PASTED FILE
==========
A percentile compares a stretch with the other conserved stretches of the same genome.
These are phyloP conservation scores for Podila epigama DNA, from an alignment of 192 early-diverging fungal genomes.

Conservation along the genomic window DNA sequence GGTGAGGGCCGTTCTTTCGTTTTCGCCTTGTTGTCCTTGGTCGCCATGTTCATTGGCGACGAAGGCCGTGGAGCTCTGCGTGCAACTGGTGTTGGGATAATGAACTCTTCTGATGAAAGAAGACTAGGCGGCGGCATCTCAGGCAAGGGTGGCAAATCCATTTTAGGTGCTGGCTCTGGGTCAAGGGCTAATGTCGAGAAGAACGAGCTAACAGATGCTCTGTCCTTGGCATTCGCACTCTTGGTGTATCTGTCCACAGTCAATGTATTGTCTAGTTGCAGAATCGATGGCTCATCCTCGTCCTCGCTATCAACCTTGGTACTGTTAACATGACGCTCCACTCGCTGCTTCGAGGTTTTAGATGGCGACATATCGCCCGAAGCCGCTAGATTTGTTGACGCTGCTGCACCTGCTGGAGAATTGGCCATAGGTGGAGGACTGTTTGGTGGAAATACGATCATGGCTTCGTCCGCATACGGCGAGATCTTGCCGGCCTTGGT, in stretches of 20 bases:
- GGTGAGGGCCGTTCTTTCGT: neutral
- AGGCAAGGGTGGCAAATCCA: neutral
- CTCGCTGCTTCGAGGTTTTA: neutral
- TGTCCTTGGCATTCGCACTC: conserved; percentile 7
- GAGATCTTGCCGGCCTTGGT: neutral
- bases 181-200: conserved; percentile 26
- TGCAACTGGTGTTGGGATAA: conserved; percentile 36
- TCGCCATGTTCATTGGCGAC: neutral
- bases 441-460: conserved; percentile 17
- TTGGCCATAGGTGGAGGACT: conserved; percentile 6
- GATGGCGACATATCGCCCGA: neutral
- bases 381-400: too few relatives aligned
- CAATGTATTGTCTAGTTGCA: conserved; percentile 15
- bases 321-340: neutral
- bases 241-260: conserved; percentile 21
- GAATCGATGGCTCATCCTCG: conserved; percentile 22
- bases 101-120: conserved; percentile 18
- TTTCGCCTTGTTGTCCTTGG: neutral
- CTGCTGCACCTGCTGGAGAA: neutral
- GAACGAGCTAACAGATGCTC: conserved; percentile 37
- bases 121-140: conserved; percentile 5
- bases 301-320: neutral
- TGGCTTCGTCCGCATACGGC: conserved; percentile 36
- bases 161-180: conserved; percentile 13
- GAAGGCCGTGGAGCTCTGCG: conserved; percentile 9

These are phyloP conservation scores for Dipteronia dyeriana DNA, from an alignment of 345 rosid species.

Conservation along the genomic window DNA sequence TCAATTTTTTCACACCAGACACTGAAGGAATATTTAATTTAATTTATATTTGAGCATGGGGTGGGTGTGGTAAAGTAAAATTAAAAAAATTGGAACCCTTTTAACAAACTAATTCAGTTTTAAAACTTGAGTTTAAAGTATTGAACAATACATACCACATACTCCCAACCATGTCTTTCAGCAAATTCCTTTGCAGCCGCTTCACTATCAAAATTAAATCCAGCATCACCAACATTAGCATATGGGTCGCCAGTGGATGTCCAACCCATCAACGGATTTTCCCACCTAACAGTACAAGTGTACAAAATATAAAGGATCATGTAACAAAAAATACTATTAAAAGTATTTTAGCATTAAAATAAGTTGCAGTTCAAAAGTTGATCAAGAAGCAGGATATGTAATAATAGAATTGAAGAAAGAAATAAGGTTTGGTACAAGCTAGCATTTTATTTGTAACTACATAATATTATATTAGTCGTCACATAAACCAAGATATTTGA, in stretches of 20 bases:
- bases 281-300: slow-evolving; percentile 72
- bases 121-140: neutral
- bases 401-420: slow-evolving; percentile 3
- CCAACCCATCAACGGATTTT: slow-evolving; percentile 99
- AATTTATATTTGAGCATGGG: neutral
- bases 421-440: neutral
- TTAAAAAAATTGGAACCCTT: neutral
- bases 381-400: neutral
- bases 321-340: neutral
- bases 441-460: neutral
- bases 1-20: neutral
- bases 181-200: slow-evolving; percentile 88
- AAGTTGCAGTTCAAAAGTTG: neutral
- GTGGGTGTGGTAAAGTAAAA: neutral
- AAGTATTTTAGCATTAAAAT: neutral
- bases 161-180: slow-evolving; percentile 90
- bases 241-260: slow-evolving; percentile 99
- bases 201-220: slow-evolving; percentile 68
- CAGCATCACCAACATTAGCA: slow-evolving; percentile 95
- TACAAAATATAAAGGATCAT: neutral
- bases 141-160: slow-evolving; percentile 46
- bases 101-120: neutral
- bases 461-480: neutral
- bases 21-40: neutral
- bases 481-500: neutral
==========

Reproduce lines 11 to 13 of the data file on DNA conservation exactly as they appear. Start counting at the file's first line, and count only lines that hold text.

- TCGCCATGTTCATTGGCGAC: neutral
- bases 441-460: conserved; percentile 17
- TTGGCCATAGGTGGAGGACT: conserved; percentile 6